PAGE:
Diese wurden in Stromness behauen und dann nach Graemsay transportiert. Das Mauerwerk besteht aus Sandstein. Auf dem sechsten Stockwerk sitzt eine kuppelförmige Laterne auf. Um die auskragende Plattform läuft ein gusseisernes Geländer um. Die zugehörigen einstöckigen Wohngebäude weisen ägyptische Details auf. Eine Bruchsteinmauer umfriedet das Gelände. Die Mauer war ursprünglich höher, musste jedoch teilweise abgetragen werden, da sie den starken Winden auf Graemsay nicht dauerhaft standhalten konnte.
Although known as Hoy High and Hoy Low the lighthouses are, in fact, situated on the island of Graemsay. This island lies at the northern entrance to Scapa Flow between Stromness and Hoy.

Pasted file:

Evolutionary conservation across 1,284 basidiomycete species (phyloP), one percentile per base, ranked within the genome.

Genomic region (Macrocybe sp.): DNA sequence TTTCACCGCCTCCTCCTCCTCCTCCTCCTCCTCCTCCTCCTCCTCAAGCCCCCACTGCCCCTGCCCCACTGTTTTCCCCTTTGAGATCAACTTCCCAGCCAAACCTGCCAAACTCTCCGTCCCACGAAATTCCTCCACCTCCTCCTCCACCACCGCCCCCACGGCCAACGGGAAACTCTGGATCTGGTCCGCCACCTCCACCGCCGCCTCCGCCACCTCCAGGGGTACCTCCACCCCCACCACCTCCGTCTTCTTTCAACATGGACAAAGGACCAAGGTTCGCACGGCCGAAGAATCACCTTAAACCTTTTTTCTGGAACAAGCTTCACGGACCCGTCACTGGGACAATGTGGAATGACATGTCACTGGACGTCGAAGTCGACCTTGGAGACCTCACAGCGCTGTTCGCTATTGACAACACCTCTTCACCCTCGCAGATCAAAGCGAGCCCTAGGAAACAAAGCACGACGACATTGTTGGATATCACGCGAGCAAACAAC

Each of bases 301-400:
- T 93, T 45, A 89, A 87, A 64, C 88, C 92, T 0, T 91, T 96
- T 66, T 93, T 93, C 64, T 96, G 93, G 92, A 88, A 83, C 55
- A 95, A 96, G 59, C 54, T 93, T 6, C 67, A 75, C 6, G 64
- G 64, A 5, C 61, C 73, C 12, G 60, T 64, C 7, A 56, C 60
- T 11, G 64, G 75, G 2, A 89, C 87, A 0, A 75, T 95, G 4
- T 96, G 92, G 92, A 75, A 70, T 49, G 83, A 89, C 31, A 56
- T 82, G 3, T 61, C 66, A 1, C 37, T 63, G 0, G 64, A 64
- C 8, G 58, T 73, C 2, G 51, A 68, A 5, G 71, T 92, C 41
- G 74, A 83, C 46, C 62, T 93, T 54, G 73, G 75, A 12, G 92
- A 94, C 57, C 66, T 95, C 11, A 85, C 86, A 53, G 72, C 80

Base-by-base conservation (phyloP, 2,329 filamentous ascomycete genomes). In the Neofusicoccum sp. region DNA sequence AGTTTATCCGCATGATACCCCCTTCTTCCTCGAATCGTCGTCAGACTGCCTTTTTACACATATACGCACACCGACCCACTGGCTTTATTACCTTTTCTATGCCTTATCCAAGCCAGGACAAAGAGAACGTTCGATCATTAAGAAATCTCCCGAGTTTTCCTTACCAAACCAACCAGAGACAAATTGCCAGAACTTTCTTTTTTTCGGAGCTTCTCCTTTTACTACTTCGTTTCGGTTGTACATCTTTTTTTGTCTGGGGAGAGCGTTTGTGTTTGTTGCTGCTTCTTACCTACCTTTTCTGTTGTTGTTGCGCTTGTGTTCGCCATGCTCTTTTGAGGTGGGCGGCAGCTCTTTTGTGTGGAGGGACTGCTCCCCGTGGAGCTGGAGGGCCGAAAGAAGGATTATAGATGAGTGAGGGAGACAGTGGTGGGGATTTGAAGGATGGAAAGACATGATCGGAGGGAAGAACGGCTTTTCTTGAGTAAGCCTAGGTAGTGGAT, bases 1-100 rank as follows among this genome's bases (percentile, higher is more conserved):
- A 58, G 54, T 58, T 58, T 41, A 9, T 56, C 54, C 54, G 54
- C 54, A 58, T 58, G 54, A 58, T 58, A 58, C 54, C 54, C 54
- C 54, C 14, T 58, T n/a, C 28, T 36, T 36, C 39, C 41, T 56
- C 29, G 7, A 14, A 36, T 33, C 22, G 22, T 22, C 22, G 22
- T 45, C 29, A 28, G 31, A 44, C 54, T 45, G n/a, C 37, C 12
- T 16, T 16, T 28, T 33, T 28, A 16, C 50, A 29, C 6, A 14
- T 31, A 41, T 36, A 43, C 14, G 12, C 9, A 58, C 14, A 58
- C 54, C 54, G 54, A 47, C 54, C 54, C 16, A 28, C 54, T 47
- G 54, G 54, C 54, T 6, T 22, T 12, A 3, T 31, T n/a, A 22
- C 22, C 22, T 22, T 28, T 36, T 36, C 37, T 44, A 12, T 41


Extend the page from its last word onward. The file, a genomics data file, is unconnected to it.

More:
In 1840 Graemsay was chosen for the site of two lighthouses which were to be built on the east and west ends of the island. When brought into line the two lights would lead vessels up the centre of Hoy Sound through deep water and well clear of the submerged rocks. They were designed by Alan Stevenson, son of Robert, and the building of these lighthouses brought many changes to Graemsay.
A slipway was built at the Bay of Sandside to enable materials to be landed. The builder, Alexander Wilson employed Irish workmen who were accommodated in bothies.
After construction a road was built to connect the two lighthouses, the first on the island. Stone was brought in from the North Isles and was cut and prefabricated at the Point of Ness, Stromness. The stones were then transferred across to the island from a wooden jetty.